What is Counterconditioning?

Counterconditioning changes a previously learned reaction. An association has already been made, the train scared you and now you are frightened every time the train goes past. 

Counterconditioning works by letting the scary thing happen and then following it up with something that your dog likes. The second thing should be something that gets a strong positive reaction from your dog. The method won’t work as well if you use something that your dog just feels OK about. He needs to looooove it. 

Consider this: If you’re scared of the train and you get given toast when it goes past, depending on how you feel about toast the best you could hope for is a meh! type response. Chocolate might work better. £100 might work better still.

Often trainers and behaviourists use food of some kind. Mainly because it’s easy for repetition’s sake and most dogs have some kind of food they really like. This is not the time to be stingy though. Your dog might like his normal dry dog food just fine but we don’t want a just fine reaction. This is the time to crack out the tin of tripe, or steak instead. 

This stimulus- stimulus pairing is what we call classical conditioning. Think Pavlov and his bell. A thing happens and we pair it with another, preferably super awesome, thing. Eventually, the feeling associated with the second super awesome thing will bleed back to the first one. 

Using a training clicker is an example of something you might have already paired in this way. The click sound means nothing to start with. Then you pair it with food and suddenly the click means good things.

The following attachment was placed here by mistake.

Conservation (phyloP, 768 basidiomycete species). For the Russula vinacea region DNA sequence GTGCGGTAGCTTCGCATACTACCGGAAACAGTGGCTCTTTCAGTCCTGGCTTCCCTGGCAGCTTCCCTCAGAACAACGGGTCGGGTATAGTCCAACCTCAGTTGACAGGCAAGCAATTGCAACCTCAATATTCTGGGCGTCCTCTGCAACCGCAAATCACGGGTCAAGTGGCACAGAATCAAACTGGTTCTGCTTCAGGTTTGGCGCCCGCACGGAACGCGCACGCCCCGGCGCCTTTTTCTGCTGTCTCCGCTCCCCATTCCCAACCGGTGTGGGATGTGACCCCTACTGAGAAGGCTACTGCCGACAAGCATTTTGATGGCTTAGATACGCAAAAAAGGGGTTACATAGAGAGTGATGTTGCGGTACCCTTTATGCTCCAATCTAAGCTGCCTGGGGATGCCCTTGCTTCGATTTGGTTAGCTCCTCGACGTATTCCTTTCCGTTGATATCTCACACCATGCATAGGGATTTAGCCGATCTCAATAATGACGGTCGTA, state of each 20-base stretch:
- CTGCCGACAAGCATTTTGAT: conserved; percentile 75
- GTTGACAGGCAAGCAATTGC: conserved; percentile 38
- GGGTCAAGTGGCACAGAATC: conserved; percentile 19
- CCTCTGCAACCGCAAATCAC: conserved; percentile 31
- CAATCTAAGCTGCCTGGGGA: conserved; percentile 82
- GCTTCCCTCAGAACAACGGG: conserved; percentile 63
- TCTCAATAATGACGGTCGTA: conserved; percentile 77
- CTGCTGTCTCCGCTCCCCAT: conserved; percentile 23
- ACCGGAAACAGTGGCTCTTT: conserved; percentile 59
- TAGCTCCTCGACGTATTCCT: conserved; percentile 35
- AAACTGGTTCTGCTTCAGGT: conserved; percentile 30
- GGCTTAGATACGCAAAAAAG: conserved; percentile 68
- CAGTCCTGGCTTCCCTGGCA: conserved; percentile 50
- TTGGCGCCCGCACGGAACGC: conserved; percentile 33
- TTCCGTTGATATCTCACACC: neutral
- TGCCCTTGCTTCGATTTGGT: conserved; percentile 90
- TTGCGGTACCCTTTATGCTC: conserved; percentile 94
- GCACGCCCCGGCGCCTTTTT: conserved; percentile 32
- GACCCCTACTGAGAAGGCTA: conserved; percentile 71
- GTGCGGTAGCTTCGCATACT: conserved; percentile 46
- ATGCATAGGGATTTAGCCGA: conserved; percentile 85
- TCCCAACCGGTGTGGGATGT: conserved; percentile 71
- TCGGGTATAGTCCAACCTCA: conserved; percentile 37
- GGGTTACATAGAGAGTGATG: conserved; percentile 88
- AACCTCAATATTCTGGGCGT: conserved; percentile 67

How to Level Up Your Training

Combine Desensitisation with Counterconditioning

It’s counterconditioning when you expose your dog to the problem thing at full strength, as long as you then present the good stuff after. This risks your dog reacting in a less than ideal way though. Although counterconditioning might still work, in practise it’s pretty difficult to get our dog to eat tripe when he’s barking and lunging at the end of his lead. 

Trainers and behaviourists often combine counterconditioning with desensitisation. This way the thing happens at a level low enough that your dog doesn’t react with all the problem behaviours that you don’t like. With the right setup, your dog will actually do behaviours you do like and want. 

If your dog is calm and confident when the scary thing is present but far away, there is an opportunity. You can use counterconditioning with your super stinky tripe but at the same time reinforce your desired behaviour. As your dog shows the wanted behaviour more and more easily (he becomes fluent) we can gradually increase the level of the stimulus. 

Break the Stimulus Down and Work Systematically

Typically people think about changing the distance to the scary thing. But that’s not all that needs to be considered. Movement and noise level also make things scarier. Think about a hoover that is still and switched off – not so scary, although plenty of dogs don’t like them even then. What about when you move the hoover around? Even if it is switched off, a moving hoover is scarier than a still one. A hoover that is moving and switched on is clearly a monster! 

It is important to work step by step through each level of intensity, working to fluency for each change. Eventually, you will have a dog that can do your desired behaviour in the presence of the once scary thing, and he’ll feel happy about it. 

This all sounds wonderfully simple on paper. In practice, it can be more difficult. Mainly because it is impossible to control absolutely everything when you’re in the real world. It is still possible to use these procedures to change problematic behaviours, but they aren’t the only way or even the best way in all cases.